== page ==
Truckmakers Face Investor Pressure as Carbon Emissions Exceed Oil and Steel

A new study reveals truckmakers are more carbon intensive per euro of revenue than oil, steel, and cars, with only coal mining being worse. The EU has implemented stringent CO2 emissions standards for heavy-duty vehicles, aiming to reduce carbon emissions by 45% by 2030.

author-image
Bijay Laxmi
New Update
Truckmakers Face Investor Pressure as Carbon Emissions Exceed Oil and Steel

Truckmakers Face Investor Pressure as Carbon Emissions Exceed Oil and Steel

A new study by Transport & Environment (T&E) reveals that truckmakers are more carbon intensive per euro of revenue than oil, steel, and cars, with only coal mining being worse. This finding may lead to investors withdrawing their support when truckmakers are forced to report scope 3 emissions next year.

Why this matters: The trucking industry's high carbon emissions have significant implications for the environment and the economy, as it contributes to climate change and air pollution. As investors become more environmentally conscious, truckmakers that fail to reduce their carbon footprint risk losing financial support and facing reputational damage.

The study highlights the significant carbon impact of trucks over their lifetime. The average truck burns through 450,000 liters of fuel, accounting for 99.8% of a truckmaker's total carbon footprint. European truckmakers' emissions are 50% higher than what they currently report to investors.

Xavier Sol, Director of Sustainable Finance at T&E, warns of the potential consequences: "Truckmakers have had an easy ride so far on the financial markets as their true climate impact has been hidden from investors. This is changing. As the true extent of truckmakers' Scope 3 emissions becomes clear, the industry could be in for a serious shock."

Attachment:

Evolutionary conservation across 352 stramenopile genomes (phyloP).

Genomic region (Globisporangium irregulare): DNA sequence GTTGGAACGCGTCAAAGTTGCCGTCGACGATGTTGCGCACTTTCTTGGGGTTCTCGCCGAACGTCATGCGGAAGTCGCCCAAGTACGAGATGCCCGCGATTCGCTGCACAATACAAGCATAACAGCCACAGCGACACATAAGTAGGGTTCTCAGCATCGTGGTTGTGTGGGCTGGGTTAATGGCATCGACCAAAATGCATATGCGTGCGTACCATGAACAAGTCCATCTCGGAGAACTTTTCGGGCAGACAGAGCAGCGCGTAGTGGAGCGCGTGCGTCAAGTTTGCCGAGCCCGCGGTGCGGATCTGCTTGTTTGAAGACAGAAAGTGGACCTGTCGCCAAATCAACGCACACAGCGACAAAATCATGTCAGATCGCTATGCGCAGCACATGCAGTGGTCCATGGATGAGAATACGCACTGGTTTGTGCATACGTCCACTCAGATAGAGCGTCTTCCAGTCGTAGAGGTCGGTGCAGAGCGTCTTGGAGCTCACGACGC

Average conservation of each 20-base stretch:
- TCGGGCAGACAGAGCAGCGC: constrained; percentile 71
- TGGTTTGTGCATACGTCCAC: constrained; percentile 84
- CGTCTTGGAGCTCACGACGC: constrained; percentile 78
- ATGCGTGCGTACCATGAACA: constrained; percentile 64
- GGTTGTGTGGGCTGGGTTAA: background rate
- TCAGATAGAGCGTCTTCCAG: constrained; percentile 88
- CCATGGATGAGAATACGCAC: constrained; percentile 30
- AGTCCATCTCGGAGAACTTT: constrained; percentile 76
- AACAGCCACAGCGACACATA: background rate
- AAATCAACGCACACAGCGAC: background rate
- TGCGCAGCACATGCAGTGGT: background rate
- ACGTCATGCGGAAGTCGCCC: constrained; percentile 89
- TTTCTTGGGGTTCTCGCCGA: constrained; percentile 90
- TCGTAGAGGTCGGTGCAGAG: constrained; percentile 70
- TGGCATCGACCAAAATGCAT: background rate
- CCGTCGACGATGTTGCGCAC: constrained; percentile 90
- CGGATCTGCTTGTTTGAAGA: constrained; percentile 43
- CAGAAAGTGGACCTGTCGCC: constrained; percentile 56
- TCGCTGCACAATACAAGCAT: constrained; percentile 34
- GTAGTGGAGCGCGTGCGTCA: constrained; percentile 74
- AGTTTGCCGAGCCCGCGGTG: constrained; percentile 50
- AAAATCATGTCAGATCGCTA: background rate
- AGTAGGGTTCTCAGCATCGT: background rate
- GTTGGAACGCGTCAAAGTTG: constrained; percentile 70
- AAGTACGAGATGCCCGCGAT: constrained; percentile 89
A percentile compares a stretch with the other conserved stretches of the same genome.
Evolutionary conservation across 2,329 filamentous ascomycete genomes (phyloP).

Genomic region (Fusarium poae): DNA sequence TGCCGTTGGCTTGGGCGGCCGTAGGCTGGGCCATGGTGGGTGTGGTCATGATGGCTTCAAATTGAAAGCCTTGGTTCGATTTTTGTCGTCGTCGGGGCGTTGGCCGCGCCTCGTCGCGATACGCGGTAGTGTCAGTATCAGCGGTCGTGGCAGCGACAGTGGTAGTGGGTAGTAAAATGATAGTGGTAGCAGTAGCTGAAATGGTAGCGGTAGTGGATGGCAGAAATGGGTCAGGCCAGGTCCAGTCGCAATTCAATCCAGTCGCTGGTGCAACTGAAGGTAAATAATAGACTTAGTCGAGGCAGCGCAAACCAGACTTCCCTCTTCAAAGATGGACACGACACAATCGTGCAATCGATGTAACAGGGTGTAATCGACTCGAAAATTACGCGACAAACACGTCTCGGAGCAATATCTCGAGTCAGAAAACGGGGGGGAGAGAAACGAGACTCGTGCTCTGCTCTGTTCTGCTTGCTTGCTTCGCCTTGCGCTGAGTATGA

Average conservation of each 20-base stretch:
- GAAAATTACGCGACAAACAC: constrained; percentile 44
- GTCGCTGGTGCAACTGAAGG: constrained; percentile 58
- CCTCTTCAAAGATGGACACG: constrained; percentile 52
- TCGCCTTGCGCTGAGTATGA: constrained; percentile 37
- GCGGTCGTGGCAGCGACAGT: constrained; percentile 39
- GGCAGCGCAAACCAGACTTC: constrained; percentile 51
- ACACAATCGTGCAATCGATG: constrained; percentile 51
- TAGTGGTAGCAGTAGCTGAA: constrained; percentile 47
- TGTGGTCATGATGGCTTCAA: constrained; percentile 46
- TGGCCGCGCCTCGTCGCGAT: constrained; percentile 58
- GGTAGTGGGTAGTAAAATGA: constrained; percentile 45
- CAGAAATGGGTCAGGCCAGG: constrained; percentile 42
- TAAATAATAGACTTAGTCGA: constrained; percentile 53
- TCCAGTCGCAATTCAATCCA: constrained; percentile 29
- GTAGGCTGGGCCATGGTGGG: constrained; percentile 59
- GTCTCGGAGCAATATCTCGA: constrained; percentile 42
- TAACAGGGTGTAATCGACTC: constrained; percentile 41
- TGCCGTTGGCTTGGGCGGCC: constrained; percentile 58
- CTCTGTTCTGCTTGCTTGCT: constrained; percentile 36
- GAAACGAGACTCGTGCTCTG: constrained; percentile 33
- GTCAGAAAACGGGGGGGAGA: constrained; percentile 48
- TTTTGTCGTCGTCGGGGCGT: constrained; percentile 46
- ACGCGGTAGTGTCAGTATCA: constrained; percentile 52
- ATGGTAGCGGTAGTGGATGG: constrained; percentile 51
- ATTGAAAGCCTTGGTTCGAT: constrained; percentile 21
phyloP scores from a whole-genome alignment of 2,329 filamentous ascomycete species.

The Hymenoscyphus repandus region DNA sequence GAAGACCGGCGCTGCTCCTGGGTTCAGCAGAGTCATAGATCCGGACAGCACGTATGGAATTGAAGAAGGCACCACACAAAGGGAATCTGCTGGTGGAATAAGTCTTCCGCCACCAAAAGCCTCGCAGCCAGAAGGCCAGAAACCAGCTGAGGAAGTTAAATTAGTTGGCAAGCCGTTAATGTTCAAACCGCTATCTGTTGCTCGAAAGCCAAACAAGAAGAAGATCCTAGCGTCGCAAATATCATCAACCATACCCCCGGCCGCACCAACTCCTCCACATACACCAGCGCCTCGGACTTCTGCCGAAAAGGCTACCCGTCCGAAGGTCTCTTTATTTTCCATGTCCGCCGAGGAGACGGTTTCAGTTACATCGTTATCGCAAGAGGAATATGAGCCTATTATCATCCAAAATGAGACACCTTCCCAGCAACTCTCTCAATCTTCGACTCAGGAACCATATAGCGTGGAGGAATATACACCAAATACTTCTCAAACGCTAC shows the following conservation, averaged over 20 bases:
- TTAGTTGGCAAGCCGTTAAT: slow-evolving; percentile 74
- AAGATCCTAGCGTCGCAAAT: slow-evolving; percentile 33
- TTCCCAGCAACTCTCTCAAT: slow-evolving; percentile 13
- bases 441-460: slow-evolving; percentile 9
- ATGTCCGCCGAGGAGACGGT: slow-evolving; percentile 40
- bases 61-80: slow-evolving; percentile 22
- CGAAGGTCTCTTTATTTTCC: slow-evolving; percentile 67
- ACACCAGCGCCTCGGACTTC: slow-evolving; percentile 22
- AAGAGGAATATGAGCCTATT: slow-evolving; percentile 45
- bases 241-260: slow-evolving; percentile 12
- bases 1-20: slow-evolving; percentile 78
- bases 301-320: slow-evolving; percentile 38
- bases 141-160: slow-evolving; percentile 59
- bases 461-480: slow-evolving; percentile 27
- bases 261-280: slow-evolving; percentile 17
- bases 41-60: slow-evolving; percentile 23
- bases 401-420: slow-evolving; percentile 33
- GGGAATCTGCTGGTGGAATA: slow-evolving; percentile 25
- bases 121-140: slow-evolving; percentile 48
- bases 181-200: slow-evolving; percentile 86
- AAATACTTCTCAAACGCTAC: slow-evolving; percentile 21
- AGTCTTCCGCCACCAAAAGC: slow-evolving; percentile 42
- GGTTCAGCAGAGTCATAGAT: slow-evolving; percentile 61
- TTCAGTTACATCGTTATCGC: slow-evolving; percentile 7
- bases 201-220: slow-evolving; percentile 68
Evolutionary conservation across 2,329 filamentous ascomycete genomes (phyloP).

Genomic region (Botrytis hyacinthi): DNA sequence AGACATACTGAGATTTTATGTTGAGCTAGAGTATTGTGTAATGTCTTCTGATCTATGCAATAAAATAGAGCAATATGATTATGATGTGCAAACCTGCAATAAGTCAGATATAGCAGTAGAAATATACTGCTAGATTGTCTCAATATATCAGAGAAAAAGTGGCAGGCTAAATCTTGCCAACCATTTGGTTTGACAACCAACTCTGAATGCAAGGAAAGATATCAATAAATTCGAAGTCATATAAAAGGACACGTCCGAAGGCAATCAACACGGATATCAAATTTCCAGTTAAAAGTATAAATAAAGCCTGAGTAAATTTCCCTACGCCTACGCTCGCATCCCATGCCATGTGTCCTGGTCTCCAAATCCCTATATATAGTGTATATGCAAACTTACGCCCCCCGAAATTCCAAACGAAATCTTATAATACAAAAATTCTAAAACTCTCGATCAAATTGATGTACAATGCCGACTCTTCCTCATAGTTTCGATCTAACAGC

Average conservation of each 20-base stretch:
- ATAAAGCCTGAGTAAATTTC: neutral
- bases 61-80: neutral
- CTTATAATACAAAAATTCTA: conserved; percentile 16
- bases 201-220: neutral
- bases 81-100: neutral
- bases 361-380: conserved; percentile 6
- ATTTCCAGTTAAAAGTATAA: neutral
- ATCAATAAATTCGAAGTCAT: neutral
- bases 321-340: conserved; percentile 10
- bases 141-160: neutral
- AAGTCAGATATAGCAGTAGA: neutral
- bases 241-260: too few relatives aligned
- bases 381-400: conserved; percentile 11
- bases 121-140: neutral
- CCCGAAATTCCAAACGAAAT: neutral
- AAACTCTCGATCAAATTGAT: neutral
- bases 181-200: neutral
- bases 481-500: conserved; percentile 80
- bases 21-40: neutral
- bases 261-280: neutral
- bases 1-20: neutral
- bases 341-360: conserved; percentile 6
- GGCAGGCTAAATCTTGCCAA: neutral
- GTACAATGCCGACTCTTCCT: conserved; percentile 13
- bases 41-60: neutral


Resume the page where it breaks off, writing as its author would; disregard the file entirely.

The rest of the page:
The European Union has taken steps to address the issue by implementing stringent CO2 emissions standards for heavy-duty vehicles. The revised standards aim to reduce carbon emissions from large trucks and buses by 45% by 2030, 65% by 2035, and 90% by 2040. New urban buses will need to become zero-emission vehicles by 2035.

The industry has welcomed the EU's move, with businesses urging the EU Council to commit to the standards. Jayson Dong, Senior Manager Public Policy EU DACH and Italy at ChargePoint, said: "This piece of legislation will help create long-term regulatory and investment certainty in heavy-duty fleet electrification." Sita Holtslag, Europe Director of CALSTART's Drive to Zero program, added: "The EU has taken a major leap forward today in combating the climate crisis by ensuring new heavy-duty vehicles will increasingly be zero-emission."

The revised CO2 standards are a crucial step towards reducing greenhouse gas emissions from the heavy-duty vehicle sector, which is essential for achieving the EU's climate neutrality target by 2050. Trucks and buses comprise only 2% of the vehicles on the road in Europe but are responsible for 28% of CO2 emissions from the European road transport sector.

As mandatory Scope 3 emissions reporting looms on the horizon, truckmakers face mounting pressure to take immediate action to reduce their carbon intensity. The T&E study serves as a wake-up call for the industry, highlighting the need for a swift transition to zero-emission models to avoid losing investor support and becoming portfolio carbon bombs.

Key Takeaways

  • Truckmakers are more carbon intensive per euro of revenue than oil, steel, and cars.
  • Trucks' high carbon emissions contribute to climate change and air pollution.
  • European truckmakers' emissions are 50% higher than what they report to investors.
  • EU's revised CO2 standards aim to reduce truck emissions by 45% by 2030 and 90% by 2040.
  • Mandatory Scope 3 emissions reporting may lead to investors withdrawing support from truckmakers.